Pets must have a health certificate to be able to pass into Mexico. Click here to see where to get a health certificate.

You need your passport to be able to get back into the U.S. after visiting to Mexico. The passport application process requires that you submit an official passport photo. A good place to get one is at a local pharmacy. All passport applicants must also submit an original copy of a state issued birth certificate. Please note, if your birth certificate was issued by a hospital, the U.S. Department of State will not accept it. In order to save yourself some frustration, we recommend you order a new official birth certificate directly from the state where you were born. The passport application process typically takes anywhere from a couple of weeks, up to a month or more, so it is best to get started well in advance. If you are pinched for time or on short notice, you can elect to pay extra money to expedite the process. You can get more information about applying for and obtaining a passport by visiting www.travel.state.gov.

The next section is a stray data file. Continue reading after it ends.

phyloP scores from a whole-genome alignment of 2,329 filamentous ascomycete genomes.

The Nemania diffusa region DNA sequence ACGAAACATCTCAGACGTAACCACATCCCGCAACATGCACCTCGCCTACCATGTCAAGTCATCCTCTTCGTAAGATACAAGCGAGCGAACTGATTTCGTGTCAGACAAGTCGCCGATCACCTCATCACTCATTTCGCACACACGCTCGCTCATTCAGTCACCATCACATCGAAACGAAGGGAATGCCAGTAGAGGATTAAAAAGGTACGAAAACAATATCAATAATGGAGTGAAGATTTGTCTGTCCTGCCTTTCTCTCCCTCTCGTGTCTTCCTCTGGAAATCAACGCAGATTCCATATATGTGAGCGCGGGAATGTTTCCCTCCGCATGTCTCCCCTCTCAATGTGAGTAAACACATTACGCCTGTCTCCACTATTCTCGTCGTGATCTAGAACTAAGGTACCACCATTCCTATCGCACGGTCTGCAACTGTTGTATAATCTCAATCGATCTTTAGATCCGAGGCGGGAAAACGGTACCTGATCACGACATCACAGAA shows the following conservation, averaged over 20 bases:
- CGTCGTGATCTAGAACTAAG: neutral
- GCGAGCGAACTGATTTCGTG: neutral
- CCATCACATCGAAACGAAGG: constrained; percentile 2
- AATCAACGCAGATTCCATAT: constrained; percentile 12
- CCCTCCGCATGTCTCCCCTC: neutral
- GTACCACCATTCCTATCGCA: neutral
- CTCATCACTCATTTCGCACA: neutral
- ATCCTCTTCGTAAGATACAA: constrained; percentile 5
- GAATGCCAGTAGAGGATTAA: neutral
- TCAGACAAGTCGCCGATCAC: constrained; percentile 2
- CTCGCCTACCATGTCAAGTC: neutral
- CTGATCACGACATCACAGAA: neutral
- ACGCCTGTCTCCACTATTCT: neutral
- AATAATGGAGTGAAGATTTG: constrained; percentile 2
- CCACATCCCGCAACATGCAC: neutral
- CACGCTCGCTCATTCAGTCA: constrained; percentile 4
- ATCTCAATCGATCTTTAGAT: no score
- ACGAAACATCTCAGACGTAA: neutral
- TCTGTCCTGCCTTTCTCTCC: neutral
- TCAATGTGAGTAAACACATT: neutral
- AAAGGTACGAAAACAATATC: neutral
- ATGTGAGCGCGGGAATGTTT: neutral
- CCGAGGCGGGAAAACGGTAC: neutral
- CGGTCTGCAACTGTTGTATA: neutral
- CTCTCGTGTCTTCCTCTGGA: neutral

2. Vehicle Importation Permit

Those traveling outside the Free or border Zone (defined as the an area between 20 and 30 kilometers from the border with the US) with their vehicle must obtain a temporary import permit or risk having their vehicle confiscated by Mexican customs officials. At present, the only exceptions to the requirement are travel in the Baja Peninsula, and in the state of Sonora only for vehicles entering through the Nogales port of entry.

You need the following to obtain a Vehicle Importation Permit.